Assumption: Shortages of available recycled parts are driving parts prices higher, further increasing total losses.
We analyzed thousands of estimates from 2003 through mid-2006 looking for a trend in pricing, recycled parts usage, or percentage of the estimate dollar. The average part price has actually decreased from a high of $132 in 2003 to $122 in 2006. As a percentage of estimate dollars, recycled parts have held flat at just over 11% during the same time period. Regardless of the measure utilized, the use and price of recycled parts has been flat for the past four years.

Assumption: The increasing number of total losses is driving lower salvage return rates.
Status: FALSE
Finally, we looked at how total loss rates would affect salvage returns. Some states with high total loss rates had high returns and others had the opposite. We couldn’t find any direct correlation, and neither could other industry experts with whom we consulted. While most would expect that a high number of total losses would drive down returns (too much supply) quite the opposite was often true. Vehicles that were arguably totaled out too early can become valuable as salvage, fetching top dollar when sold at auction.

So, what’s the bottom line on Salvage Returns vs. Parts Availability?

• For most carriers, the relatively flat “repairable” estimate has been at the cost of increasing total losses. As fewer and fewer “hard-hits” are repaired (and instead totaled) the overall repairable estimate figure can appear artificially low.

• When more vehicles get totaled due to front-end collisions, salvage pools end up with the task of remarketing a disproportionate number of front-end damaged salvage vehicles to buyers seeking undamaged front-end components.

• When an insurer works hard to lower their total loss rate by repairing more cars, they will inadvertently lower their salvage returns by turning only heavily damaged vehicles—which contain fewer salvageable components—over to the pools.

For the foreseeable future, we can expect that the number of total losses will continue to increase, due to the inclusion of additional (expensive) safety devices and electronics, and the reluctance of vehicle owners to accept the repair of a heavily damaged vehicle. US salvage buyers will have to compete with international buyers at least as long as the exchange rate stays in their favor. The usage and price of recycled parts will remain relatively flat until insurance companies perceive the benefit of recycled parts vs. other repair options.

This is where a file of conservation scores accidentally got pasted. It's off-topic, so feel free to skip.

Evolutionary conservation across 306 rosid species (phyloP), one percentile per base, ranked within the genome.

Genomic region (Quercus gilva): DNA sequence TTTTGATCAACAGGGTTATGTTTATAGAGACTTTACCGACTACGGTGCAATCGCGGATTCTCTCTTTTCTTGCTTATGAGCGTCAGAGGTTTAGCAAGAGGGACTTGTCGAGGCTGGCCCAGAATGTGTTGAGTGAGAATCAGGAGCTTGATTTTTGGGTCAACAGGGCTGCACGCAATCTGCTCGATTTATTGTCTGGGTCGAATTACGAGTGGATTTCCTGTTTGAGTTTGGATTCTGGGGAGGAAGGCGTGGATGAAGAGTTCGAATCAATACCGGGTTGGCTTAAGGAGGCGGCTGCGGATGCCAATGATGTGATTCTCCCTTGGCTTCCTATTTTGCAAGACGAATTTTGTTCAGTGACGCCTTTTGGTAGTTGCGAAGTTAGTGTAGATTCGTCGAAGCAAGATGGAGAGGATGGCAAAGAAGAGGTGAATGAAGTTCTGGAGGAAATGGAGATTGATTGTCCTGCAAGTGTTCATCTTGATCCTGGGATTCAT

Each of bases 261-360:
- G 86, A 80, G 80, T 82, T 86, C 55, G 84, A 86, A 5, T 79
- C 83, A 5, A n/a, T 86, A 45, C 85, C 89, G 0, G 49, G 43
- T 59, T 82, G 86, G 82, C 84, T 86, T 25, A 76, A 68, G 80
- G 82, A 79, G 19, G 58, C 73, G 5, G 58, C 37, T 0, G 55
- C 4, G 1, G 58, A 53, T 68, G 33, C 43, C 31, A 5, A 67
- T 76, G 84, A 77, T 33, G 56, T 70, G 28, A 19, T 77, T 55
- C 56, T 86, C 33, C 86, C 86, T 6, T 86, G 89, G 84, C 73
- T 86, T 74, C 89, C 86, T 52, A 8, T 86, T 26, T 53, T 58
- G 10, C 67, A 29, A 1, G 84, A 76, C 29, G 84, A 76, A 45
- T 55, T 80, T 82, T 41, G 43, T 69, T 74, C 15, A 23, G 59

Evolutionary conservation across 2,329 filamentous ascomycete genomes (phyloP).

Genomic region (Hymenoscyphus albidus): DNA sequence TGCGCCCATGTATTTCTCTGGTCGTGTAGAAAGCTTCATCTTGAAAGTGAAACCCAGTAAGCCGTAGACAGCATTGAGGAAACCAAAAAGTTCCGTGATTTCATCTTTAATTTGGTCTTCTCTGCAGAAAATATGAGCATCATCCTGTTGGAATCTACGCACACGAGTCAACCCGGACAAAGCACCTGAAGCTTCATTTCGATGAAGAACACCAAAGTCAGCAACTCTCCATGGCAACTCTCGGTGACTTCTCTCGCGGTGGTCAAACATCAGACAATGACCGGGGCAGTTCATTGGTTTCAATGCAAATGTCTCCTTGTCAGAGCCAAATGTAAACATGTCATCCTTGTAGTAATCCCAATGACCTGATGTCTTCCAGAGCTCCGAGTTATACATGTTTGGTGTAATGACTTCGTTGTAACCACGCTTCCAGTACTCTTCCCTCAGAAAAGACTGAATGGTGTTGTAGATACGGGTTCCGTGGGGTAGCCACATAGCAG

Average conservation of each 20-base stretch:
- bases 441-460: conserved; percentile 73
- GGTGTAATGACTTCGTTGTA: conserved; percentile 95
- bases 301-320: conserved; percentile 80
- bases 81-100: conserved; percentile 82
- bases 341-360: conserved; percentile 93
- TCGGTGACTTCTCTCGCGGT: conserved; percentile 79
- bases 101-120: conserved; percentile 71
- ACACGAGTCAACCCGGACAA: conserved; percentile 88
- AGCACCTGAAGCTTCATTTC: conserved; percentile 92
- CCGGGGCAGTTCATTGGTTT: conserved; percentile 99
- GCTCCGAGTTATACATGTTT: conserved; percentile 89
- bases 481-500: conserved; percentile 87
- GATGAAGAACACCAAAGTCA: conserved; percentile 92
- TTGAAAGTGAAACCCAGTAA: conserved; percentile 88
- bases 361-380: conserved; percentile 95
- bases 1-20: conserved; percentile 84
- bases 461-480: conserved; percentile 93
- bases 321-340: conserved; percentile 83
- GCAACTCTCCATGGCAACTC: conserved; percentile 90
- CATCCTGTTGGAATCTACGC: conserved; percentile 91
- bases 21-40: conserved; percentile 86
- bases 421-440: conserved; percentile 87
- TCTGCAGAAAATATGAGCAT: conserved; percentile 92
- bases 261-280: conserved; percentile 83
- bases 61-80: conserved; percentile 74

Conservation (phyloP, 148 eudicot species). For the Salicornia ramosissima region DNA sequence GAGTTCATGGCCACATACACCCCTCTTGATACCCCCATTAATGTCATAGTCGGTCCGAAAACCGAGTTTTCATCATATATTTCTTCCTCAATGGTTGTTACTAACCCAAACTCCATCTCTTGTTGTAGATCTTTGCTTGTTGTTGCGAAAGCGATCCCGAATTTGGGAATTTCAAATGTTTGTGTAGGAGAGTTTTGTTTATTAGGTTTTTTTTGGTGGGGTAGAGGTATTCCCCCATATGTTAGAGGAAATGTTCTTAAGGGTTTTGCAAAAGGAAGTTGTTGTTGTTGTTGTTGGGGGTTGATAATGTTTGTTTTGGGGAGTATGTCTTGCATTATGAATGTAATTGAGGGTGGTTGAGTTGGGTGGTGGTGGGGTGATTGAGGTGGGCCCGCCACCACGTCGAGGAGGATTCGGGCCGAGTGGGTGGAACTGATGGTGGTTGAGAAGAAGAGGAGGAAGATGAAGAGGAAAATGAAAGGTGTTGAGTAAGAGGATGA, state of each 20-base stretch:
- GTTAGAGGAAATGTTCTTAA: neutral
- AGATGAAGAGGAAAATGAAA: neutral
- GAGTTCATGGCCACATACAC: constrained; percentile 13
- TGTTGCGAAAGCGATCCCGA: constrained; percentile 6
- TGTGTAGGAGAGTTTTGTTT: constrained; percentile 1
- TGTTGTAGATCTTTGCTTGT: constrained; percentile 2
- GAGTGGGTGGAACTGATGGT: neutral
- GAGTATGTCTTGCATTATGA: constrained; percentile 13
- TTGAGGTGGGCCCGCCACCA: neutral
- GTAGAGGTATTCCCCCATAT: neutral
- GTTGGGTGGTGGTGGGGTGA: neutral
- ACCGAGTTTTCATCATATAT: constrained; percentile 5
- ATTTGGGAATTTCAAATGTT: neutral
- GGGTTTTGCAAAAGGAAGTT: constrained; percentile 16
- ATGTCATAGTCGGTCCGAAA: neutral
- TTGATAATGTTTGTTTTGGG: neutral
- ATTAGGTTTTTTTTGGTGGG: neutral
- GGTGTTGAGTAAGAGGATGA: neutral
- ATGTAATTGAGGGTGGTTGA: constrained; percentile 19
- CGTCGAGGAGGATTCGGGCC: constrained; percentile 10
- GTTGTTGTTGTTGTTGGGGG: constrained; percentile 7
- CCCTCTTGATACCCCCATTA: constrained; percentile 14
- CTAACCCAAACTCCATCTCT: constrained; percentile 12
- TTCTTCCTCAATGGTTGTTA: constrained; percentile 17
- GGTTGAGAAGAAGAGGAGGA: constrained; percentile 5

By Keith McCrone, Senior Director, Product Management, Mitchell International from the Mitchell Industry Trends Report

Monday, October 16, 2006

Bring salvage oversight into the 21st century

Salvage yards have long been part of Vermont's rural landscape. Rare is the community or back road that doesn't feature a house with junked cars sprawled on the lawn or back yard, or a salvage yard with tires and other mechanical debris piled inside corrugated metal fencing.

About 70 salvage yards are licensed with the state. Environmental officials estimate that close to 200 probably should be licensed.

Well-run salvage yards are environmentally and economically important. They are businesses that provide income. They are the original recyclers -- collecting and distributing for reuse car parts, cast-off tires, recyclable fluids and more. And they are a safe repository for hazardous chemicals such as mercury that require protective disposal.

In the past, the state gave wide berth to these operations. That is no longer acceptable, however, as our understanding of their environmental threats improves and the hazardous materials associated with scrap, particularly trucks and automobiles, increases.

Salvage yards are an important part of Vermont's past and present. They must be better regulated to remain a part of this state's future.

All licensing and regulation of these yards should be moved to the Agency of Natural Resources; the definition of a salvage yard should be clarified; education and outreach to operators of salvage yards must be improved to encourage safer operations; and more.